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Image from page 59 of "European and Japanese gardens; papers read before the American Institute of Architects .." (1902) | by Internet Archive Book Images
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Image from page 59 of "European and Japanese gardens; papers read before the American Institute of Architects .." (1902)

Identifier: europeanjapanese01brow

Title: European and Japanese gardens; papers read before the American Institute of Architects ..

Year: 1902 (1900s)

Authors: Brown, Glenn, 1854-1932 Hamlin, A. D. F. (Alfred Dwight Foster), 1855-1926 Sturgis, R. Clipston (Richard Clipston), 1860-1951 Howard, John Galen, 1864-1931 Honda, Kinkichiro, 1850-1921

Subjects: Gardens Gardens

Publisher: Philadelphia, H.T. Coates & Co.

Contributing Library: The Library of Congress

Digitizing Sponsor: Sloan Foundation

  

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Text Appearing Before Image:

The Central Fountain CYPRESSES SILHOUETTED AGAINST THE SKY Villa Albani, Rome the Boboli and other gardens are so delightful and restful aresort. Closely cropped grass is used only as an accessory featurein the Italian formal gardens. The lawn, for its own sake,rarely figures in the Italian designs except in those large, pub-lic parks, which, like the Giardino Pincio and the Borghesegardens at Rome, serve a function like that of our city parks.The nearest approach to the lawn per se in the villas is in thegrassy amphitheatres of some of the larger gardens like the 45 The Italian Formal Garden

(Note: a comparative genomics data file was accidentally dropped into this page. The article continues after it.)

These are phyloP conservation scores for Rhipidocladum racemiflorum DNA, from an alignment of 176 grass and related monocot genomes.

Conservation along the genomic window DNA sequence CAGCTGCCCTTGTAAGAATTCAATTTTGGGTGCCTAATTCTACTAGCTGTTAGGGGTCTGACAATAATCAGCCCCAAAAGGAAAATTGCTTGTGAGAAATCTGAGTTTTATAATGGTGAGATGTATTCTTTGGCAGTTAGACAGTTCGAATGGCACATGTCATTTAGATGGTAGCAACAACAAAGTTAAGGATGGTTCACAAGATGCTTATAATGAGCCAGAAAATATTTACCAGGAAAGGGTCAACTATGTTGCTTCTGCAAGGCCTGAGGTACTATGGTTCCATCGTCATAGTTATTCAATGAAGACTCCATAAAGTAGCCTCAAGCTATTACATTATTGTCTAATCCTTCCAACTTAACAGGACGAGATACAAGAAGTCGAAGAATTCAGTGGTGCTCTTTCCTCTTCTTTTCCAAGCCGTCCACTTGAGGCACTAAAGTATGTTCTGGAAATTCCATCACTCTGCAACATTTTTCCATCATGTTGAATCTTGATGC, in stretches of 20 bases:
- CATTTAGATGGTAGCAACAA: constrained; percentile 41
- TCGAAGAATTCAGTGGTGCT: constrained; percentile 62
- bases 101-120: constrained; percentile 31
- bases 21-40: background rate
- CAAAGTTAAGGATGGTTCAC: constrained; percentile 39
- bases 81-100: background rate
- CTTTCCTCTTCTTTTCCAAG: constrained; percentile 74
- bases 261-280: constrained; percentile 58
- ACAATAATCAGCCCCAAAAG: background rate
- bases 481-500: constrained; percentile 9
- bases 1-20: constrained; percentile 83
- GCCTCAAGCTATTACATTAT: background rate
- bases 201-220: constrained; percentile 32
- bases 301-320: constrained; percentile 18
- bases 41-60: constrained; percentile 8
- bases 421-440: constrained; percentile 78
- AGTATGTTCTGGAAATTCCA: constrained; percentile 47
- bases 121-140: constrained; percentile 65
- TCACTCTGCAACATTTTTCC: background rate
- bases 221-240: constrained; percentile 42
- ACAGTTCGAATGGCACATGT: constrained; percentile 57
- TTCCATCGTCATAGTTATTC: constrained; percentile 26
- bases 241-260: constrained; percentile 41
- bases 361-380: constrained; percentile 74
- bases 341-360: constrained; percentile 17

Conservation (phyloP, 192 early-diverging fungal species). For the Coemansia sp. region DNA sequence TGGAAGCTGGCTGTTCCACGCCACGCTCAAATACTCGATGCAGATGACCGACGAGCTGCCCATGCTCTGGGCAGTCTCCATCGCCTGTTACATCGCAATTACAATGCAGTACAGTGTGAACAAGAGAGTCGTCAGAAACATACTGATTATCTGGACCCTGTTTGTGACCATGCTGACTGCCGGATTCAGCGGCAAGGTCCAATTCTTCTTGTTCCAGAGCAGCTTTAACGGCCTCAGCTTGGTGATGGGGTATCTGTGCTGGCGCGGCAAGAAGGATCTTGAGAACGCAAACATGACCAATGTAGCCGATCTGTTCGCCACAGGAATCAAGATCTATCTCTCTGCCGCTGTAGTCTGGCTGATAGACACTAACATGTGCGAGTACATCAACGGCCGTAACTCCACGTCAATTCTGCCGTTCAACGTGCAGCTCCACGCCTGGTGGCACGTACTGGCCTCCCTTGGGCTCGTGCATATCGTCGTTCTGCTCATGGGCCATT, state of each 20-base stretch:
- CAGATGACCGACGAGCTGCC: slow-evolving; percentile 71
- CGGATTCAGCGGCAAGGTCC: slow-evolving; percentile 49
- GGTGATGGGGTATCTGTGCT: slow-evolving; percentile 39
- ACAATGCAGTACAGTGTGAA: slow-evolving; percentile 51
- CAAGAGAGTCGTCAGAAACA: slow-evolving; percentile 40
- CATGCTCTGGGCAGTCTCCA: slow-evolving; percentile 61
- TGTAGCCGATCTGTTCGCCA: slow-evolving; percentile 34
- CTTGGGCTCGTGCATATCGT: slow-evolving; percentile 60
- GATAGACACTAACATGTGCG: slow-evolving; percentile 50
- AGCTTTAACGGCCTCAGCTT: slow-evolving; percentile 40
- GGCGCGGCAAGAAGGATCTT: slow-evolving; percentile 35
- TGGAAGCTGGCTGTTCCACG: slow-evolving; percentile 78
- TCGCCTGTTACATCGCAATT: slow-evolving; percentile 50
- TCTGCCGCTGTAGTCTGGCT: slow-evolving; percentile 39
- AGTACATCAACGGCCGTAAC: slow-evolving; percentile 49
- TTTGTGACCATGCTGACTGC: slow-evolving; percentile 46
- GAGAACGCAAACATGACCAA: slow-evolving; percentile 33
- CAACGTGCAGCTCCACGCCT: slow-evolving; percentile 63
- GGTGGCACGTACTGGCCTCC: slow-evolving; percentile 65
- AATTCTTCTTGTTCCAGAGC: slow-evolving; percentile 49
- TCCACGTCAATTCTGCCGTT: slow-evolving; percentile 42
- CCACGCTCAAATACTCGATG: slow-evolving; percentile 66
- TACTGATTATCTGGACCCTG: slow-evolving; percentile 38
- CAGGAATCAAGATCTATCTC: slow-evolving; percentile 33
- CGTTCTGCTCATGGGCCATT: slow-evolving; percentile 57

Text Appearing After Image:

European and Japanese Gardens Boboli at Florence, belonging to the Pitti Palace, and theBorghese at Rome. These were terraced to afford an arenaand open-air seating for athletic sports and mummeries in theolden time, and may not always have been covered with grass,but they are very beautiful in their present condition of refresh-ing greenness. IV. The garden, thus treated, was, as I have said, designedunder special conditions and for a particular purpose. It was

  

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Taken circa 1902